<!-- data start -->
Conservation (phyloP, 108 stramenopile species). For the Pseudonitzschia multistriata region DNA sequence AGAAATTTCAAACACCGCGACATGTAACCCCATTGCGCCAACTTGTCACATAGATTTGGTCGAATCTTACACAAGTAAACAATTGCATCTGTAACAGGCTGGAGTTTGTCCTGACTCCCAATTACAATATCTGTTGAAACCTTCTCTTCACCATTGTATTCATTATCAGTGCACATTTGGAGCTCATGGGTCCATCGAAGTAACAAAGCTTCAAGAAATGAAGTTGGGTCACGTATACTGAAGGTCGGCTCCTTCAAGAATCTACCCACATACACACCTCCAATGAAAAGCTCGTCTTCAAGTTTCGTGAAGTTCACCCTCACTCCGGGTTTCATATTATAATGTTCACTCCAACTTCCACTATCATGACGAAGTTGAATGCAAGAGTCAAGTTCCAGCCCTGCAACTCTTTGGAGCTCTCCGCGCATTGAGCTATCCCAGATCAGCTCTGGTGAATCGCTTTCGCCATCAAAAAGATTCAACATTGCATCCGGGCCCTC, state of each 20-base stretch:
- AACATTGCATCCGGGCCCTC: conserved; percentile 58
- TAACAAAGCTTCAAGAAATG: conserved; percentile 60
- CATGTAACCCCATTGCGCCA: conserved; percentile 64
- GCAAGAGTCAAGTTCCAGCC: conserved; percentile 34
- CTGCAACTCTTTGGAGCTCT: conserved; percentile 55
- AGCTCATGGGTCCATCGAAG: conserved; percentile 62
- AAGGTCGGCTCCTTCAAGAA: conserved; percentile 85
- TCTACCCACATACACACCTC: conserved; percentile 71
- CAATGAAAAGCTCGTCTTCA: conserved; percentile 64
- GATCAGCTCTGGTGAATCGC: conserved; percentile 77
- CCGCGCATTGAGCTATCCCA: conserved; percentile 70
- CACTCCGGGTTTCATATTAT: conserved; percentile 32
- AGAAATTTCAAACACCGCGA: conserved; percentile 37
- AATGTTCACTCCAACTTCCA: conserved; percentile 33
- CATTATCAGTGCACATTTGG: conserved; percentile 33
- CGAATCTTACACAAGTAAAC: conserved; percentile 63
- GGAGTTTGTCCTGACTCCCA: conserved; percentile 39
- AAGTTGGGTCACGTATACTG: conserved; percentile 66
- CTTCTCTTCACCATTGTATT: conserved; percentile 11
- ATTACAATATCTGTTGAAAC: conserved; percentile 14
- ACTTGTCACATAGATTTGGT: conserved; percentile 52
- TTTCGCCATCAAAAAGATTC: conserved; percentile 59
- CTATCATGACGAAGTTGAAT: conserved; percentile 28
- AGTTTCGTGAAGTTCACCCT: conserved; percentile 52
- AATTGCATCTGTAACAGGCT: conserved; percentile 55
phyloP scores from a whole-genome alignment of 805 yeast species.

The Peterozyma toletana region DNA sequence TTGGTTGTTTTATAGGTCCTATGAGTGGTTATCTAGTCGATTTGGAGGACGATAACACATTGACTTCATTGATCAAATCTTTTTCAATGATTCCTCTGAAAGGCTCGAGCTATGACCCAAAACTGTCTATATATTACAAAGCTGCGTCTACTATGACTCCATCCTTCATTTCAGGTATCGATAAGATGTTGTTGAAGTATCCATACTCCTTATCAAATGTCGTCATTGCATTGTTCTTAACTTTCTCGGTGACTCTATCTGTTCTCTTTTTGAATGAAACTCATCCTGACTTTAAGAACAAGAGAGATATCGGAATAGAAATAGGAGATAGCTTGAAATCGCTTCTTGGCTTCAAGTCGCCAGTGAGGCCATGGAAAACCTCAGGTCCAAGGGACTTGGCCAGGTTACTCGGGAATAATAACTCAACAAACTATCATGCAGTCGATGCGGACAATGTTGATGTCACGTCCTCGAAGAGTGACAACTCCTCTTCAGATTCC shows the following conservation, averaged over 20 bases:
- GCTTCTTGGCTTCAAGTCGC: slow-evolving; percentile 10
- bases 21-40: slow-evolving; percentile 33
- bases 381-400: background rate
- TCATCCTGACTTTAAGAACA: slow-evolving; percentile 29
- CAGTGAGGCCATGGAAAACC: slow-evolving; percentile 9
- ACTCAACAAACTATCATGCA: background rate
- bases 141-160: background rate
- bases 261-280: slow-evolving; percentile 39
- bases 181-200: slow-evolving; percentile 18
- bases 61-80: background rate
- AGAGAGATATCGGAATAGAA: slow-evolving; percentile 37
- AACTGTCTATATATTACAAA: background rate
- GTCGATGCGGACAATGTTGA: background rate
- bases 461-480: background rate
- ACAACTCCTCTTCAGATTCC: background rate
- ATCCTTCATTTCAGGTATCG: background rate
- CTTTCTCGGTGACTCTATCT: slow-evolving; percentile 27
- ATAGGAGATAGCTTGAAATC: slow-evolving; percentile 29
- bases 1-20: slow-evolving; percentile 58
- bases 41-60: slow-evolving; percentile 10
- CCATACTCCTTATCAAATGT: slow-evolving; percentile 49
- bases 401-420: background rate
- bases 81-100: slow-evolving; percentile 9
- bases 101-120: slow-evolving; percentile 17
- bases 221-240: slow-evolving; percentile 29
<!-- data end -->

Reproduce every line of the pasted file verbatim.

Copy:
Conservation (phyloP, 108 stramenopile species). For the Pseudonitzschia multistriata region DNA sequence AGAAATTTCAAACACCGCGACATGTAACCCCATTGCGCCAACTTGTCACATAGATTTGGTCGAATCTTACACAAGTAAACAATTGCATCTGTAACAGGCTGGAGTTTGTCCTGACTCCCAATTACAATATCTGTTGAAACCTTCTCTTCACCATTGTATTCATTATCAGTGCACATTTGGAGCTCATGGGTCCATCGAAGTAACAAAGCTTCAAGAAATGAAGTTGGGTCACGTATACTGAAGGTCGGCTCCTTCAAGAATCTACCCACATACACACCTCCAATGAAAAGCTCGTCTTCAAGTTTCGTGAAGTTCACCCTCACTCCGGGTTTCATATTATAATGTTCACTCCAACTTCCACTATCATGACGAAGTTGAATGCAAGAGTCAAGTTCCAGCCCTGCAACTCTTTGGAGCTCTCCGCGCATTGAGCTATCCCAGATCAGCTCTGGTGAATCGCTTTCGCCATCAAAAAGATTCAACATTGCATCCGGGCCCTC, state of each 20-base stretch:
- AACATTGCATCCGGGCCCTC: conserved; percentile 58
- TAACAAAGCTTCAAGAAATG: conserved; percentile 60
- CATGTAACCCCATTGCGCCA: conserved; percentile 64
- GCAAGAGTCAAGTTCCAGCC: conserved; percentile 34
- CTGCAACTCTTTGGAGCTCT: conserved; percentile 55
- AGCTCATGGGTCCATCGAAG: conserved; percentile 62
- AAGGTCGGCTCCTTCAAGAA: conserved; percentile 85
- TCTACCCACATACACACCTC: conserved; percentile 71
- CAATGAAAAGCTCGTCTTCA: conserved; percentile 64
- GATCAGCTCTGGTGAATCGC: conserved; percentile 77
- CCGCGCATTGAGCTATCCCA: conserved; percentile 70
- CACTCCGGGTTTCATATTAT: conserved; percentile 32
- AGAAATTTCAAACACCGCGA: conserved; percentile 37
- AATGTTCACTCCAACTTCCA: conserved; percentile 33
- CATTATCAGTGCACATTTGG: conserved; percentile 33
- CGAATCTTACACAAGTAAAC: conserved; percentile 63
- GGAGTTTGTCCTGACTCCCA: conserved; percentile 39
- AAGTTGGGTCACGTATACTG: conserved; percentile 66
- CTTCTCTTCACCATTGTATT: conserved; percentile 11
- ATTACAATATCTGTTGAAAC: conserved; percentile 14
- ACTTGTCACATAGATTTGGT: conserved; percentile 52
- TTTCGCCATCAAAAAGATTC: conserved; percentile 59
- CTATCATGACGAAGTTGAAT: conserved; percentile 28
- AGTTTCGTGAAGTTCACCCT: conserved; percentile 52
- AATTGCATCTGTAACAGGCT: conserved; percentile 55
phyloP scores from a whole-genome alignment of 805 yeast species.

The Peterozyma toletana region DNA sequence TTGGTTGTTTTATAGGTCCTATGAGTGGTTATCTAGTCGATTTGGAGGACGATAACACATTGACTTCATTGATCAAATCTTTTTCAATGATTCCTCTGAAAGGCTCGAGCTATGACCCAAAACTGTCTATATATTACAAAGCTGCGTCTACTATGACTCCATCCTTCATTTCAGGTATCGATAAGATGTTGTTGAAGTATCCATACTCCTTATCAAATGTCGTCATTGCATTGTTCTTAACTTTCTCGGTGACTCTATCTGTTCTCTTTTTGAATGAAACTCATCCTGACTTTAAGAACAAGAGAGATATCGGAATAGAAATAGGAGATAGCTTGAAATCGCTTCTTGGCTTCAAGTCGCCAGTGAGGCCATGGAAAACCTCAGGTCCAAGGGACTTGGCCAGGTTACTCGGGAATAATAACTCAACAAACTATCATGCAGTCGATGCGGACAATGTTGATGTCACGTCCTCGAAGAGTGACAACTCCTCTTCAGATTCC shows the following conservation, averaged over 20 bases:
- GCTTCTTGGCTTCAAGTCGC: slow-evolving; percentile 10
- bases 21-40: slow-evolving; percentile 33
- bases 381-400: background rate
- TCATCCTGACTTTAAGAACA: slow-evolving; percentile 29
- CAGTGAGGCCATGGAAAACC: slow-evolving; percentile 9
- ACTCAACAAACTATCATGCA: background rate
- bases 141-160: background rate
- bases 261-280: slow-evolving; percentile 39
- bases 181-200: slow-evolving; percentile 18
- bases 61-80: background rate
- AGAGAGATATCGGAATAGAA: slow-evolving; percentile 37
- AACTGTCTATATATTACAAA: background rate
- GTCGATGCGGACAATGTTGA: background rate
- bases 461-480: background rate
- ACAACTCCTCTTCAGATTCC: background rate
- ATCCTTCATTTCAGGTATCG: background rate
- CTTTCTCGGTGACTCTATCT: slow-evolving; percentile 27
- ATAGGAGATAGCTTGAAATC: slow-evolving; percentile 29
- bases 1-20: slow-evolving; percentile 58
- bases 41-60: slow-evolving; percentile 10
- CCATACTCCTTATCAAATGT: slow-evolving; percentile 49
- bases 401-420: background rate
- bases 81-100: slow-evolving; percentile 9
- bases 101-120: slow-evolving; percentile 17
- bases 221-240: slow-evolving; percentile 29